Piston-contact element first end 58 receives contact 20 of the cable connector 14. The second end 60 also receives contact 20 of the cable connector 14 and acts as a piston. Both first and second ends 58 and 60 may include resilient fingers 66, 68. Resilient probe fingers 66 facilitate engagement of contact element 20 of the cable connector 14 and ensure a good connection. Resilient contact fingers 68 facilitate connection with the piston subassembly 70 and also ensure a good connection. The resilient probe and contact fingers 66, 68 are shaped to allow insertion of the piston-contact element 18 into the inner bore 28 in one direction, while preventing its removal.

As best illustrated in FIGS. 3 and 13, the second end 60 of the piston-contact element 18 includes a stopping member 57 having an annular shoulder 56 for abutting the resilient member 46 and limiting travel of the piston-contact element 18 within inner bore 28. The annular shoulder prevents the piston-contact element 18 from advancing more then substantially about one inch towards the first end 30 of the bushing insert 12.

As illustrated in FIG. 4, resilient member 46 is substantially ring shaped and is preferably spring biased. The resilient member 46 allows the piston-contact element 18 to be slidably inserted into the inner tube 28 of the bushing insert 12 releasably retains the piston-contact element 18 with respect to the inner tube 28 such that the piston-contact element 18 cannot be easily removed. Resilient member 46 also allows piston-contact element 18 to slide with respect to the electrical connector 14 when mating with elbow cable connector 12 during fault conditions.

As illustrated in FIGS. 6, 8, 10, and 13, the piston-contact element retaining groove 52 includes a first side wall 49, a second side wall 51, and an end wall 53 for receiving the resilient member 46. An angled wall 47 extends from the second side wall for facilitating disengagement and spacing of the resilient member 46 from the element retaining groove 52 during fault conditions as seen in FIG. 13.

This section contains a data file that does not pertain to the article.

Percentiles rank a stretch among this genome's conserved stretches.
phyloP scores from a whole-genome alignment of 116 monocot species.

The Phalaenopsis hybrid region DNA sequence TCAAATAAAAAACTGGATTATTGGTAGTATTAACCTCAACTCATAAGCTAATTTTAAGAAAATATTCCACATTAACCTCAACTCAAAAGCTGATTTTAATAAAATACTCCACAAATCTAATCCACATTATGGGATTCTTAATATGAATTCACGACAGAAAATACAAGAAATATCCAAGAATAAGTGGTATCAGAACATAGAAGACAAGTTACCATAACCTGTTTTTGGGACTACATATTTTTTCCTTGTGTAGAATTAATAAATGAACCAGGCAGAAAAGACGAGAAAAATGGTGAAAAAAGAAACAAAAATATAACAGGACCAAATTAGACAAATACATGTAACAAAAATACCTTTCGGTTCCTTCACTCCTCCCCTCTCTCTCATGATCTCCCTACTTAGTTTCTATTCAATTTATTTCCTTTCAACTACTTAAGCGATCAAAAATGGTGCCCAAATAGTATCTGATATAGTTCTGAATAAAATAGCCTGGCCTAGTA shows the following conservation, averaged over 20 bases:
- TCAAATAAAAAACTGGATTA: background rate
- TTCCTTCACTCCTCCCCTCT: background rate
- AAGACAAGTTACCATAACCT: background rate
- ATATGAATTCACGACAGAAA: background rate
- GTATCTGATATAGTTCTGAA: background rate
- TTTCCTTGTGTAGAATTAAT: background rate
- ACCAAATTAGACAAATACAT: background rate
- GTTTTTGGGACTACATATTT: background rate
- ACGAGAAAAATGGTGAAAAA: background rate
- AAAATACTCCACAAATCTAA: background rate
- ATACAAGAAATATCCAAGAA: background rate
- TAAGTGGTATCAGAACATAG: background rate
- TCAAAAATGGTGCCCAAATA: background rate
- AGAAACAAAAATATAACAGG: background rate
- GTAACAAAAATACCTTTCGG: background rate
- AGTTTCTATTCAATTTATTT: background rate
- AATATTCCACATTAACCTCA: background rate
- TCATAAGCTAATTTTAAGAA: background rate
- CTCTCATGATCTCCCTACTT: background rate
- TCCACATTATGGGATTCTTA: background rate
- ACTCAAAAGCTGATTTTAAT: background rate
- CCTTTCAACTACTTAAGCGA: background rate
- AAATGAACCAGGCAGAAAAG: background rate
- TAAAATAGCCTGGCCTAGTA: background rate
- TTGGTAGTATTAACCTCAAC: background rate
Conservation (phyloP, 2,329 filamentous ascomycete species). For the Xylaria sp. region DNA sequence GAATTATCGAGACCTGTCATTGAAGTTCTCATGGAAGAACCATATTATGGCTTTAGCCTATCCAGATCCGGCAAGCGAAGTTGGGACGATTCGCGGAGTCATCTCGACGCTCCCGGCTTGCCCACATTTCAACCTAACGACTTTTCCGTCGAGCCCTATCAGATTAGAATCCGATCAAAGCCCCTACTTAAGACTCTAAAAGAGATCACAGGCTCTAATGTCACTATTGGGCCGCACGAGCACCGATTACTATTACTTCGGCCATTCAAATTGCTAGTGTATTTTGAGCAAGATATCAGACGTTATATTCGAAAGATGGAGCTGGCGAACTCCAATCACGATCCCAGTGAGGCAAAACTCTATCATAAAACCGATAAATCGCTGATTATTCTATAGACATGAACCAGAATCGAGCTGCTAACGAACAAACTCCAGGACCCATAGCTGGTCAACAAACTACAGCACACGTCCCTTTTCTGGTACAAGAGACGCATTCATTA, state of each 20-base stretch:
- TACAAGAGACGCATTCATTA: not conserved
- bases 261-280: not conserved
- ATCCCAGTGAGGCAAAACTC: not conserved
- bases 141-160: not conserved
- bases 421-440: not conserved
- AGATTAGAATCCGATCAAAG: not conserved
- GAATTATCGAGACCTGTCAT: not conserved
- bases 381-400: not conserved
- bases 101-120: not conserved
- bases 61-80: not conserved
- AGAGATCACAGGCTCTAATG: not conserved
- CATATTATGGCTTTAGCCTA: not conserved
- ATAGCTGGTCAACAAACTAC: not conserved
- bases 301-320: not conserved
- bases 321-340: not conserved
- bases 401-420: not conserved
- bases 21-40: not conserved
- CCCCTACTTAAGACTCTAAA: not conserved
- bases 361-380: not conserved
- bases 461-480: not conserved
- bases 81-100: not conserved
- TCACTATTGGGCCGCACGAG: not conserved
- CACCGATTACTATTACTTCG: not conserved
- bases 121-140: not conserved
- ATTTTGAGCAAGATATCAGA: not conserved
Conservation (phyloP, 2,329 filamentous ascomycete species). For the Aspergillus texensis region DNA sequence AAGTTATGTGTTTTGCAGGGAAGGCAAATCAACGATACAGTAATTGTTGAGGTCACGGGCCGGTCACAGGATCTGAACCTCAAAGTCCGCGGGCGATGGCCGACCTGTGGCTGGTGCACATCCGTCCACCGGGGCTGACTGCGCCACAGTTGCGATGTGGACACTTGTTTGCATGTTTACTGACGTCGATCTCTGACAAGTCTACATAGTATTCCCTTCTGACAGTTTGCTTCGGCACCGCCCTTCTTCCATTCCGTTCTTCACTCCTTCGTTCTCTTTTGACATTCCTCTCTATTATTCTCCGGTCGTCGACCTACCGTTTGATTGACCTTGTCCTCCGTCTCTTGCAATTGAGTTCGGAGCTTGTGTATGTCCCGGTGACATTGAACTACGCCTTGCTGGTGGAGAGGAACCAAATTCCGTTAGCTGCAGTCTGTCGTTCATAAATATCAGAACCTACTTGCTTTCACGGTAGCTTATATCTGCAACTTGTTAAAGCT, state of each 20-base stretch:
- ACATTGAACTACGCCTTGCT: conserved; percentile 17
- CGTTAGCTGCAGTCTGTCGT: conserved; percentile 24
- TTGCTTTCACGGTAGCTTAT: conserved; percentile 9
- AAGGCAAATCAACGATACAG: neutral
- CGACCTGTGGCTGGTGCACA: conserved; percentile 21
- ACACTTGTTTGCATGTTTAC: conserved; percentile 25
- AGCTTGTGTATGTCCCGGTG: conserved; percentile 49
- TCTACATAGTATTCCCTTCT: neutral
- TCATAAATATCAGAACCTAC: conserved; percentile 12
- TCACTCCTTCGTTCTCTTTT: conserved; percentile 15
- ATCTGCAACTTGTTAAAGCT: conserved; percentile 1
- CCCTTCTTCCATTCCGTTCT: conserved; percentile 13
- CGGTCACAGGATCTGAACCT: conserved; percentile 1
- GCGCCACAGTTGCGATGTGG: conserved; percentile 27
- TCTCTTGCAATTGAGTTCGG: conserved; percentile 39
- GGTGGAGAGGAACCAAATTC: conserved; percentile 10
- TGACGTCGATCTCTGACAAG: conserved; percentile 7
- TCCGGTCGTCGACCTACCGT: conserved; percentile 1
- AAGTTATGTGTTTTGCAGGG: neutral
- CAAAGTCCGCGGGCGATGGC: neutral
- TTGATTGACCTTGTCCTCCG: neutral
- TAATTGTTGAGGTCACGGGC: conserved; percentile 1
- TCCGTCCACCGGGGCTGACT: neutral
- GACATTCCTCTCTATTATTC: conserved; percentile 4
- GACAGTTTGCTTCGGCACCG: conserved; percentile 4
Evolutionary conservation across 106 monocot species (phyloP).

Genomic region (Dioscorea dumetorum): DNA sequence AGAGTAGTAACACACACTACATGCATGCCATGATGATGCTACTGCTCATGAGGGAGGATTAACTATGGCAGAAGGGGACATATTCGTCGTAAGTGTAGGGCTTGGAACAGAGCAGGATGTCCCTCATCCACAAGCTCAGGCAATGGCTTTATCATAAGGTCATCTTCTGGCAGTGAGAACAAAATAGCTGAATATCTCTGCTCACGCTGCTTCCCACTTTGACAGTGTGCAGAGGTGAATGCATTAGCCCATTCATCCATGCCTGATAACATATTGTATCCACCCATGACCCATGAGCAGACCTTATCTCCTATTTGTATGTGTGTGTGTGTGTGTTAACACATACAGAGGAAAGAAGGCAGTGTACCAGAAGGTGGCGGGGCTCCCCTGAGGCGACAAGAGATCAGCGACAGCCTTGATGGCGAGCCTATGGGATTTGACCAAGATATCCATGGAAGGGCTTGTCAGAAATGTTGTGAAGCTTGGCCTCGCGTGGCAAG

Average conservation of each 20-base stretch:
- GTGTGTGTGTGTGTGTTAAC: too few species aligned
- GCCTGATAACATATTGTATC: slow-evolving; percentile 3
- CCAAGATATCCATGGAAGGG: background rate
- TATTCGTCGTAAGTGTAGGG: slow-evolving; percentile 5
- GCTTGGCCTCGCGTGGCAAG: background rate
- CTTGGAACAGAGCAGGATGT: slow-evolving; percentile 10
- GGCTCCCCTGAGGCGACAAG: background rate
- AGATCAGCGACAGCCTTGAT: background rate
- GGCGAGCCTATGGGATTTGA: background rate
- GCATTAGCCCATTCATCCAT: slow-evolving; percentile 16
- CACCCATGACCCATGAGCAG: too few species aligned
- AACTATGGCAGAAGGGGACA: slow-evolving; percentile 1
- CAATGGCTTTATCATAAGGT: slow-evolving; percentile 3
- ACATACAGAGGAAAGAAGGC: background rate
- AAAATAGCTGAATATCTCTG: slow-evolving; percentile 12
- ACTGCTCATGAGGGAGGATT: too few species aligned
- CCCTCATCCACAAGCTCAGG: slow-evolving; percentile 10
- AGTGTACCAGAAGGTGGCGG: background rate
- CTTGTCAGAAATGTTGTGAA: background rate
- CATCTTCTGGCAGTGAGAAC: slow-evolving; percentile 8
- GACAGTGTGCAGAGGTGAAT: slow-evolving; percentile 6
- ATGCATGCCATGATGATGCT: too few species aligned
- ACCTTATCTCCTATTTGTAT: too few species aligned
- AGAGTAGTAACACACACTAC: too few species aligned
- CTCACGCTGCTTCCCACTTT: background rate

FIGS. 6, 8, 10, and 12 also illustrate the middle portion 59 of the piston-contact element 18. The middle portion 59 includes a substantially annularly shaped tapered protrusion 61. The tapered protrusion is located proximate the angled wall 47 and has a tapered back side. The tapered protrusion facilitates disengagement of the resilient member 46 from the element retaining groove 52, as best seen in FIG. 11, permitting the piston-contact element 18 to be advanced to a second position during fault conditions as seen in FIG. 13.

The second end 32 of housing 26 includes a bushing well (not shown). A metal (e.g. copper) piston subassembly 70 is releasably connected to the bushing well by any suitable fastening means, preferably by a threadable connection. The piston subassembly is constructed of a metal, preferably copper. As shown in FIGS. 5, 7, 9, and 12, the piston subassembly 70 has a first section 72 and a second section 76. The first section includes a nose cone 74 for mating with the bushing well. The second section 76 has inner and outer surfaces 80, 82. The inner surface 80 defines the perimeter of a substantially U-shaped chamber receiving the piston-contact element 18 of the snuffer tube assembly. The piston subassembly 70 and inner conductive casing 44 are integrally connected, defining an inner surface of the inner bore 28. The piston subassembly 70 may be independently positioned as separate element adjacent to the inner conductive casing 44 or alternatively the inner conductive casing and piston subassembly can be one element.